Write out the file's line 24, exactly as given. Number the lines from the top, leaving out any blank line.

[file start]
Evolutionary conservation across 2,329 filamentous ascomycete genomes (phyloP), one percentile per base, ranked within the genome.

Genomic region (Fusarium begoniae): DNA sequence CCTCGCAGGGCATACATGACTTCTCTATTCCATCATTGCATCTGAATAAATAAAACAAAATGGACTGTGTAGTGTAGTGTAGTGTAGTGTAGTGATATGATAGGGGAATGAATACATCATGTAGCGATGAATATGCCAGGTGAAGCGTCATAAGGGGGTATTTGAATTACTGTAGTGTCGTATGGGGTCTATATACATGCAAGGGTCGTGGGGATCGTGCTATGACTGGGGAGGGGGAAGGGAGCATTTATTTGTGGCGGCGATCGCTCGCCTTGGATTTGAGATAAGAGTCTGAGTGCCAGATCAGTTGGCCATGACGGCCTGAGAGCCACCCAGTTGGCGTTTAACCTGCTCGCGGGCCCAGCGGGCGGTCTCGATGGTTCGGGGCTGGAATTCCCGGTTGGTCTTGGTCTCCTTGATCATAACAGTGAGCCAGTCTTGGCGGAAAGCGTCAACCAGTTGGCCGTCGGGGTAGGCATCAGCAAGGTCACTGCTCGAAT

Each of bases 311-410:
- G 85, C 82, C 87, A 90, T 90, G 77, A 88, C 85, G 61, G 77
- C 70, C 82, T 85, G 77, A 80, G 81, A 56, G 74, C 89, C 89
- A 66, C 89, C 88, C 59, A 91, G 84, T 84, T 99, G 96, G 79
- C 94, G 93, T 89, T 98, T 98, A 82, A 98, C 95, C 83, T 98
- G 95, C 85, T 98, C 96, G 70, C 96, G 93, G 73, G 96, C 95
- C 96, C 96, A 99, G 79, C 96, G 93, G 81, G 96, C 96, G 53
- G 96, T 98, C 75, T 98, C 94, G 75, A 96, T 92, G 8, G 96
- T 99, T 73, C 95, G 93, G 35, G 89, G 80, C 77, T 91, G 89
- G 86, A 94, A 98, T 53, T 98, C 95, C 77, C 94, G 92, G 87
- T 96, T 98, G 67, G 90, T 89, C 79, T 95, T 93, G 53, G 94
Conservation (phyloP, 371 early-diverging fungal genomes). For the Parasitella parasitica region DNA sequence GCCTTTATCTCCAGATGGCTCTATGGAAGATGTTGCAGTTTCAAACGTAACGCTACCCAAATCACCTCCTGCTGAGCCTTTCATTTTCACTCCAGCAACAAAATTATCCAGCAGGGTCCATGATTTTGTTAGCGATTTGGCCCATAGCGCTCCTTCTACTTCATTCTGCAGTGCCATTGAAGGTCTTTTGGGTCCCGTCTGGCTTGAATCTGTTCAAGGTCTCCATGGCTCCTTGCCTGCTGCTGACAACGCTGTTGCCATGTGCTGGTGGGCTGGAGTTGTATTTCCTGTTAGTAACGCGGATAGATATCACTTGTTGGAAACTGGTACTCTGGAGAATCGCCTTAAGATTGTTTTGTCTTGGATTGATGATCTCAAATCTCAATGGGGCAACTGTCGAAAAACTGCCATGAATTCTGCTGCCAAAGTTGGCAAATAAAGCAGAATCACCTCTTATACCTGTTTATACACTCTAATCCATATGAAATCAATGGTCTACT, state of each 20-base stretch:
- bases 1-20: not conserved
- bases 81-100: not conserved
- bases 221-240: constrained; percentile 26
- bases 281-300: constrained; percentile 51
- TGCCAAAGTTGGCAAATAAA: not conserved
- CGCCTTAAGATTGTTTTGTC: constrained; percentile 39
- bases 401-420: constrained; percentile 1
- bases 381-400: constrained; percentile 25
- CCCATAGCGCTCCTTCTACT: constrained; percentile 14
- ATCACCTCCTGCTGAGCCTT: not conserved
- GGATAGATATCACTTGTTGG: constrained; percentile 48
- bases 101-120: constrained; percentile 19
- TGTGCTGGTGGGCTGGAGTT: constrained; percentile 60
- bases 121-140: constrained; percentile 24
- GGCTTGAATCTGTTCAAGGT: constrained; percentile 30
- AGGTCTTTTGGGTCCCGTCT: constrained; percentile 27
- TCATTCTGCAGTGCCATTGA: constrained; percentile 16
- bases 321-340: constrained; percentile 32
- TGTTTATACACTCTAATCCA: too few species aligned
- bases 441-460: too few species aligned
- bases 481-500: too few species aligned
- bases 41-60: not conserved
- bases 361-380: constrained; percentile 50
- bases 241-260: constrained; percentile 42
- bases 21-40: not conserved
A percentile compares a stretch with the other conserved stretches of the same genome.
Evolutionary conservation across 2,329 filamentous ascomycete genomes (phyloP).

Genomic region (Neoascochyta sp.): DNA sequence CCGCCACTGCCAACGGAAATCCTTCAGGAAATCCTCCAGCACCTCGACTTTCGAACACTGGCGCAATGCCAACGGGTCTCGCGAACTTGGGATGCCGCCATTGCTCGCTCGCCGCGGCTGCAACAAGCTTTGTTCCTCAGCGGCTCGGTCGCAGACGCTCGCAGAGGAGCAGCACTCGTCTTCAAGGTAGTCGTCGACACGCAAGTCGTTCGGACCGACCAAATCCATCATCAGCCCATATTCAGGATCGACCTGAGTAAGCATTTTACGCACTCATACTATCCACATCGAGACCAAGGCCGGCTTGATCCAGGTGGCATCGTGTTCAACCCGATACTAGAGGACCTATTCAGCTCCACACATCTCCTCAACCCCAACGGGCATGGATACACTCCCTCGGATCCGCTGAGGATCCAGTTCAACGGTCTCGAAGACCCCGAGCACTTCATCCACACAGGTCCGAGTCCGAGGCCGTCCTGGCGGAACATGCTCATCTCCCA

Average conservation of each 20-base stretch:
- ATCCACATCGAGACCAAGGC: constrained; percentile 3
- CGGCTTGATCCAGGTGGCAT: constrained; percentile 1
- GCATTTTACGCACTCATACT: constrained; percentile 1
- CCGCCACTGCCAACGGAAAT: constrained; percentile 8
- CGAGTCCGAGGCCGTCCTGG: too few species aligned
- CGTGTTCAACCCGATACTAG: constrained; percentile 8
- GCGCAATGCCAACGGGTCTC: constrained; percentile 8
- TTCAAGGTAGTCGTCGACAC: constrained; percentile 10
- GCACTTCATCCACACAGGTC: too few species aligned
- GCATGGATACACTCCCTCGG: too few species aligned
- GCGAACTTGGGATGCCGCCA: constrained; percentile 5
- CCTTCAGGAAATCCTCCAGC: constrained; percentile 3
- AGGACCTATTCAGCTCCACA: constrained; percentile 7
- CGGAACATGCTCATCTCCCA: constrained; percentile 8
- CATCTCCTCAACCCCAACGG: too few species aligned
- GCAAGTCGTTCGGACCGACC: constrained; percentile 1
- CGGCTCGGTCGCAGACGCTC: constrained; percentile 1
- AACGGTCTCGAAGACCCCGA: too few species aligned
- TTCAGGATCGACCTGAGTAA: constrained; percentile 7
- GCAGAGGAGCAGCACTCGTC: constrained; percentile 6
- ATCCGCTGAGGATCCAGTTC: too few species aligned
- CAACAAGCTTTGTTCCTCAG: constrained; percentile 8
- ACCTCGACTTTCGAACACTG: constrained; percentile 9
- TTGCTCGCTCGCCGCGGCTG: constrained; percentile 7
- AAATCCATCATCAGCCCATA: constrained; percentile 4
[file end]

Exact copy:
- ATCACCTCCTGCTGAGCCTT: not conserved